There is a persistent myth among the kind of people I desperately try to avoid that swearing is a sign of low intelligence. Frequent swearing shows a lack of imagination and vocabulary.Fuck that noise.Research shows what people I would choose ...
    4 days ago
  • One less objection to Skypath
    Some great news yesterday that the main objector to Skypath, the Northcote Residents Association (NRA), has withdrawn their appeal against the project. That leaves just the Northcote Point Historic Preservation Society (NPHPS) – made up of many of the same people ...
    4 days ago
  • A Political King.
    Birds Of A Feather: If Edward VIII had been a less enamoured sex-slave to Wallis Simpson and a more convinced fascist, it is entirely possible that he could have completely upended the British constitution. Royal words, and deeds, still matter ...
    4 days ago
  • Polity: Key peddles cynical “interest rate avenger” fantasy
    This week in Parliament, John Key repeated one of the lines that looks to be central to its election campaign in 2017. As we’ll see, that word “lines” probably has one too many n’s in it. Anyway, here it is:Rt ...
    4 days ago
  • Hard News: Friday Music: The Gaffer Departs
    My friend Simon Grigg this week announced something I've known for a while – that he's stepping down from his role as creative director at Audioculture. It is, literally, to spend more time with his family: Simon and his wife ...
    4 days ago
  • Places to go, people to be
    Nothing from me today - I'm off to Christchurch for Phoenix, their annual larp convention. Normal bloggage will resume Monday, once I've caught up. ...
    No Right TurnBy Idiot/Savant
    4 days ago
  • Is There Something Wrong With Aussie Sport?
    Is There Something Wrong with Aussie Sport? The news that Australian Olympians returning from Rio have been given a hard time by the Australian media and public for the alleged paucity of their medal haul will, sadly, have come as ...
    Bryan GouldBy Bryan Gould
    4 days ago
  • The Pencilsword: I can’t draw horses
    ...
    4 days ago
  • New Zealand – we’re in the sh*t
    . . “…We should always measure a Government’s environmental rhetoric against its environmental record.” – John Key, 7 September 2008 . . ref . In September 2008, one month before the general election, National’s leader addressed the party’s “Bluegreen* Forum“, ...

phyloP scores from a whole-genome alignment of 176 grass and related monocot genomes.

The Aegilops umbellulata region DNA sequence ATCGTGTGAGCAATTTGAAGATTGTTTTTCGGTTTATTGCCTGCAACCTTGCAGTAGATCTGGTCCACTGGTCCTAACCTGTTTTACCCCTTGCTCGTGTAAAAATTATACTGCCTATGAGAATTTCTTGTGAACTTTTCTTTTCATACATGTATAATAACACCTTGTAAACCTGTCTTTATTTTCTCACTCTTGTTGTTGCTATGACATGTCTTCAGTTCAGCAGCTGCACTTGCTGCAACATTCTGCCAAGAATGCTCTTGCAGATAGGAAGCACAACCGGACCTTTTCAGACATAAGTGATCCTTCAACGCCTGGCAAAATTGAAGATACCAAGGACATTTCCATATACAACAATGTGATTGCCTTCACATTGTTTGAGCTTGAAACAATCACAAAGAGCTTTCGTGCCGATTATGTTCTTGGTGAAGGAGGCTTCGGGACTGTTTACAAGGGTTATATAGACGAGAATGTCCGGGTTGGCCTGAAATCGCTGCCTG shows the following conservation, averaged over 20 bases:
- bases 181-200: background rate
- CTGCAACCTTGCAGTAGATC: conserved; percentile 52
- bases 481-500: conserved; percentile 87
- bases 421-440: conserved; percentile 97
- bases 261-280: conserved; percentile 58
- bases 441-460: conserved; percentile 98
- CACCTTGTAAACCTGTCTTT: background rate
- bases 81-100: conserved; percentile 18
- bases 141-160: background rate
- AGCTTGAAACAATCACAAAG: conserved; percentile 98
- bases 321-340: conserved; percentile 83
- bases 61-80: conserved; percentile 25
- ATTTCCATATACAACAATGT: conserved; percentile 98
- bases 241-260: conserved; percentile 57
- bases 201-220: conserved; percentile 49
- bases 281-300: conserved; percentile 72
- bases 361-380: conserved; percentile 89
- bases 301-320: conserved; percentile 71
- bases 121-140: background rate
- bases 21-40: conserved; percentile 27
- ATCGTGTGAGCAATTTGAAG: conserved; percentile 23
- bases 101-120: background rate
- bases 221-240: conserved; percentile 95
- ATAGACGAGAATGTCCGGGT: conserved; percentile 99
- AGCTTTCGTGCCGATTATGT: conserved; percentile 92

Frankly SpeakingBy Frank Macskasy
    4 days ago

  • Disability sector is in a ‘slow burning crisis’
    Disability advocates say the sector is in crisis and broken, Labour’s Health spokesperson Annette King says.  “A roundtable at Parliament organised by the Labour Party, heard today how National has left disability services chronically underfunded. ...
    18 hours ago
  • NZ fisheries depend on the environment – they should protect it
    The attitude of the fishing industry and the National Government to our oceans, and the life within it, still amazes me. Like many New Zealanders, I find it perplexing that an industry which depends entirely on the long-term health of ...
    GreensBy Eugenie Sage
    19 hours ago
  • Bigger is not always better with local government reform
    I have written previously about the overwhelming opposition expressed by local councils and community members to the latest Local Government reforms.  The Select Committee heard more submissions this week, specifically about some of the unintended consequences that may arise from ...
    GreensBy Jan Logie
    19 hours ago
  • Labour calls for state of emergency on homelessness
    Labour’s housing spokesperson Phil Twyford is calling on the Government to declare a state of emergency over the nation’s homelessness crisis. “There are 42,000 people homeless and living in severe housing stress while the National Government behaves like a possum ...
    2 days ago
  • Labour calls for state of emergency on homelessness
    Labour’s housing spokesperson Phil Twyford is calling on the Government to declare a state of emergency over the nation’s homelessness crisis. “There are 42,000 people homeless and living in severe housing stress while the National Government behaves like a possum ...
    2 days ago
  • Government must review state sector retirement investment
    The State Sector Retirement Savings Scheme has no business investing in companies which manufacture cluster bombs, anti-personnel mines and nuclear weapons, Labour MP and Parliamentarians for Global Action executive member Su’a William Sio says. “I endorse the call made by the ...
    3 days ago
  • Councils shouldn’t rush into Easter Trading
    City and district councils must ensure they don’t rush into trading on Easter Sunday ahead of local body elections next month, Labour’s Pacific Islands Affairs spokesperson Su’a William Sio says. “This decision must be taken seriously and only after extensive ...
    3 days ago